Wednesday, November 1, 2017, is All Saints Day, also known as the Feast of All Saints. On this day, Catholics honor the saints who have been recognized by the Church as well as all of the faithful who have entered Heaven. All Saints Day is a holy day of obligation, and while this holy day is celebrated in Catholic cultures around the world, Catholic Online explains that the specific rules regarding the obligations of the day differ according to each country’s national bishop’s conference. In the United States, church members are required, or obligated, to attend Mass unless something like a serious illness keeps them from doing so, or if November 1 falls on a Saturday or Monday.
The prominent message of All Saints Day is the reminder of how we should live. On the Feast of All Saints, Nov 1, 2013, at Vatican City, Pope Francis highlighted this sacred duty:
The Saints are not supermen, nor were they born perfect. They are like us, like each one of us. They are people who, before reaching the glory of heaven, lived normal lives with joys and sorrows, struggles and hopes. What changed their lives? When they recognized God’s love, they followed it with all their heart without reserve or hypocrisy. They spent their lives serving others, they endured suffering and adversity without hatred and responded to evil with good, spreading joy and peace. This is the life of a Saint.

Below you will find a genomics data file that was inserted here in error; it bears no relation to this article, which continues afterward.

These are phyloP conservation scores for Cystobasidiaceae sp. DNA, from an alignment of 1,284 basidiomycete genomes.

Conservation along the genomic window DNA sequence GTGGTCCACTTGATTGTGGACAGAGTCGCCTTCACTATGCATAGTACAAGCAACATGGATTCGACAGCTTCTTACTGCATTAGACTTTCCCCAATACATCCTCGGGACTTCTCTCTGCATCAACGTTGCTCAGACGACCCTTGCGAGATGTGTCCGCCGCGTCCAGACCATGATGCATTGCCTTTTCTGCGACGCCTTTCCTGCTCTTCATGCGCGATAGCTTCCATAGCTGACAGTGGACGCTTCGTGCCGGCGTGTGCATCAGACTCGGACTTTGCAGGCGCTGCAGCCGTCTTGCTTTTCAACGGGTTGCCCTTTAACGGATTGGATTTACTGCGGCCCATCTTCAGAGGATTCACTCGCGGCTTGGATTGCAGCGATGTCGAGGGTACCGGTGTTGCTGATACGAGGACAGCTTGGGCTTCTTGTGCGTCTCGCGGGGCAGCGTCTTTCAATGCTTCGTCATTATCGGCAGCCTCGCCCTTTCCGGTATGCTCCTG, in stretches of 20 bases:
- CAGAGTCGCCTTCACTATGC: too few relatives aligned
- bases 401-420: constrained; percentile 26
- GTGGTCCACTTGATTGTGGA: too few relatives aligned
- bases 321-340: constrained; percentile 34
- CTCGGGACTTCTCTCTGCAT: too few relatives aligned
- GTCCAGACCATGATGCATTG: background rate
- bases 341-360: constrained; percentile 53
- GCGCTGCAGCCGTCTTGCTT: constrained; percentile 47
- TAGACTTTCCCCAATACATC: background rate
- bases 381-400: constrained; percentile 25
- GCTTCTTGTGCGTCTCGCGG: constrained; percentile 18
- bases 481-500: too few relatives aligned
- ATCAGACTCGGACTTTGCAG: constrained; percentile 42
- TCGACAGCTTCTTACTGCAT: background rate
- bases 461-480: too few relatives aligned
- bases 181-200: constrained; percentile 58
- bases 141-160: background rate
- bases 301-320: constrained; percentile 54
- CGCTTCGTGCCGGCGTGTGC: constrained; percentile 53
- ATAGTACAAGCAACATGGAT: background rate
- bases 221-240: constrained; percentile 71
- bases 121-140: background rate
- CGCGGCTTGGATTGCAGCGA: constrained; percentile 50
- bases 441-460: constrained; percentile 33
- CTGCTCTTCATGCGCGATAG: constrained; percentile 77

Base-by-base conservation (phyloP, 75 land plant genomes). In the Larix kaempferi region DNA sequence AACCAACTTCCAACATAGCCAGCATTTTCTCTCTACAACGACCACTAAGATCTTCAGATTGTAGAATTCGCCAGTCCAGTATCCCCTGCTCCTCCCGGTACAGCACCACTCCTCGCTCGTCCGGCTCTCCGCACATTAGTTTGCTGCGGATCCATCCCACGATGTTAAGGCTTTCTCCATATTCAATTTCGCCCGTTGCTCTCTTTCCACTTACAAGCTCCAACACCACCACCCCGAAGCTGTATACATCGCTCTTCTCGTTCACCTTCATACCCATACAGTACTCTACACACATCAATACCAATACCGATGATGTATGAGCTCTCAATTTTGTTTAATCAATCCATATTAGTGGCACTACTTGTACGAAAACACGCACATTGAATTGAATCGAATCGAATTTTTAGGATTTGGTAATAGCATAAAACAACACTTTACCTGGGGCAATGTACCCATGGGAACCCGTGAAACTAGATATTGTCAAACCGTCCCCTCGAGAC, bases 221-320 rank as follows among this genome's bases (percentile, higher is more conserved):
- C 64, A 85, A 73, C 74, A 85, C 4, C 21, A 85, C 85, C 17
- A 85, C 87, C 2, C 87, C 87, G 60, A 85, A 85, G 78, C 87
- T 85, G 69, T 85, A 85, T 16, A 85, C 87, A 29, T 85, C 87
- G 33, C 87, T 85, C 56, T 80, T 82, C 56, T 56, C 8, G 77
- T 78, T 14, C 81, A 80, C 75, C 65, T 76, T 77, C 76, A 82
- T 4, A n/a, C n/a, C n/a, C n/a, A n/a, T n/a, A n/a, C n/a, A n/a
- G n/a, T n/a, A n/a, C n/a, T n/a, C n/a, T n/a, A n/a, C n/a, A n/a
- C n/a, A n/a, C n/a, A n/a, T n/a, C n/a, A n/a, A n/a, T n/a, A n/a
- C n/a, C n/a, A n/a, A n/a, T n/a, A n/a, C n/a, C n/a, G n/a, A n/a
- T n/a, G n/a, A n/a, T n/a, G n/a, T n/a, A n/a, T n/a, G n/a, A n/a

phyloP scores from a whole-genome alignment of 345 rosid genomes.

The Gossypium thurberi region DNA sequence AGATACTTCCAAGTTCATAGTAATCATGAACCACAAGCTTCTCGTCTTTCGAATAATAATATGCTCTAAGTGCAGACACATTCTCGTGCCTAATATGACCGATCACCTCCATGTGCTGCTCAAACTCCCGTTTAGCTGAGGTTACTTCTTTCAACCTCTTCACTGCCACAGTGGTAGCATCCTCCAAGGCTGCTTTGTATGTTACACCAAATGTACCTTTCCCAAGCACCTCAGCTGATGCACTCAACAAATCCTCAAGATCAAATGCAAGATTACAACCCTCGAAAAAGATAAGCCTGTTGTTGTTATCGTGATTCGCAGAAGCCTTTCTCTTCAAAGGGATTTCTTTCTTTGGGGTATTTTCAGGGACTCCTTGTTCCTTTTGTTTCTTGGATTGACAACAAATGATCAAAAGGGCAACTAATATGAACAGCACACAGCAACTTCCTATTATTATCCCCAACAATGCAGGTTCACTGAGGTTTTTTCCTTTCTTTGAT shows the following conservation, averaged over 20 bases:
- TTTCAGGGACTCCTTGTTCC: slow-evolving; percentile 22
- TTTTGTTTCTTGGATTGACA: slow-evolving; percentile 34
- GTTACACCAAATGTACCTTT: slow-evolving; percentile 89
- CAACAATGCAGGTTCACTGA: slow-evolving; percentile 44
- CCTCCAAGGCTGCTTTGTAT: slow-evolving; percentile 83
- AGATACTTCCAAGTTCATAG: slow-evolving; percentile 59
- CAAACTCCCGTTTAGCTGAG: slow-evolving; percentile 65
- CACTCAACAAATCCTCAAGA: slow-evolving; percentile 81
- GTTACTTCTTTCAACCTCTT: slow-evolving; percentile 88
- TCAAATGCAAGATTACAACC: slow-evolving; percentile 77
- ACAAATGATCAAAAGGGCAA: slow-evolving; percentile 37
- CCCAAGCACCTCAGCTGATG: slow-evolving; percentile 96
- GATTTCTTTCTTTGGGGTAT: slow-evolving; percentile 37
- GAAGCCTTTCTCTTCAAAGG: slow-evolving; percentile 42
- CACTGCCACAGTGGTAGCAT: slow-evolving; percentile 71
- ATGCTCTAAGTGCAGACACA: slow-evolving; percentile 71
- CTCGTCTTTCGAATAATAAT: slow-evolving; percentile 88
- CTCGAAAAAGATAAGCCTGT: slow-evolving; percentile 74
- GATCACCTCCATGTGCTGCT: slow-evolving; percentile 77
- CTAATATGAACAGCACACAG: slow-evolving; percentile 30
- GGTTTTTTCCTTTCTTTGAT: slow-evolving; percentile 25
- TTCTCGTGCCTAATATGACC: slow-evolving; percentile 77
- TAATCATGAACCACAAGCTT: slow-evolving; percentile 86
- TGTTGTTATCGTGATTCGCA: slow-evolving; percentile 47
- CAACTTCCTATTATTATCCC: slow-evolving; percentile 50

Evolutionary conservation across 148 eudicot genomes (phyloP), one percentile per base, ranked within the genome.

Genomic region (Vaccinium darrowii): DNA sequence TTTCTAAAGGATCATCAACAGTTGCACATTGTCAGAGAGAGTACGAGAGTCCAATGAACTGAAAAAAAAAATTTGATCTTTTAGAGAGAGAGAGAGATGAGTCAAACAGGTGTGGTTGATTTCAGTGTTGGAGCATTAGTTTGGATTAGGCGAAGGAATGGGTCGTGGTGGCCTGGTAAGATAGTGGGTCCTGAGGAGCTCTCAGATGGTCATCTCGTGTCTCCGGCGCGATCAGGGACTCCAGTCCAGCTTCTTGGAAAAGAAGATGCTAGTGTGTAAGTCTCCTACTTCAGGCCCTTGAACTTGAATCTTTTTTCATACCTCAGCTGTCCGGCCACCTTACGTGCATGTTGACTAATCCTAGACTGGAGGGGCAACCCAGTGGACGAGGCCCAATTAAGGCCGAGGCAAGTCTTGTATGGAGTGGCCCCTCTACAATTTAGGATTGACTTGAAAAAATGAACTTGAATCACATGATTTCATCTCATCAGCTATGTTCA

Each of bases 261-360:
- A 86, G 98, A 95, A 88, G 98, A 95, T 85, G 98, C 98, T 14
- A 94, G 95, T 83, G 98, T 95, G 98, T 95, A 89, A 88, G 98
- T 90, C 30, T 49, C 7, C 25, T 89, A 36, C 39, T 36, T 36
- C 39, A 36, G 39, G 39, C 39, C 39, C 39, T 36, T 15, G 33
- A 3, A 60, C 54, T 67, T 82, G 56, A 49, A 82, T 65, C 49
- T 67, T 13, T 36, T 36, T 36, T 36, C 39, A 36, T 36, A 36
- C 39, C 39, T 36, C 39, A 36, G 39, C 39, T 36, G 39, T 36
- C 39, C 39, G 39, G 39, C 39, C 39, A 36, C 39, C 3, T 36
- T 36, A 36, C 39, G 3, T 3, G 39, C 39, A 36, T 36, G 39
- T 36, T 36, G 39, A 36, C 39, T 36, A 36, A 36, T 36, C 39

In the 2015 Holy Mass on the Solemnity of All Saints, Pope Francis conveys:
This is what the Saints did, those who have preceded us to our heavenly home. They accompany us on our earthly pilgrimage, they encourage us to go forward. May their intercession help us to walk on Jesus’ path, and to obtain eternal happiness for our deceased brothers and sisters, for whom we offer this Mass.
All Saints Day comes between All Hallows' Eve, which today is called Halloween, and All Souls Day. For a short, digestible lesson on all three that is great for your whole family, visit Catholic Culture’s “Family Celebration Ideas for Halloween, All Saints Day, and All Souls Day.”
If you are looking for ways to celebrate and educate your child on All Saints Day and the neighboring holidays, see the activity resources for all ages that the Religion Teacher has pulled together and shared. Click on the link and find games, coloring, crafts, lessons, and more.
How does your family celebrate All Saints Day? Let us know on our social media pages.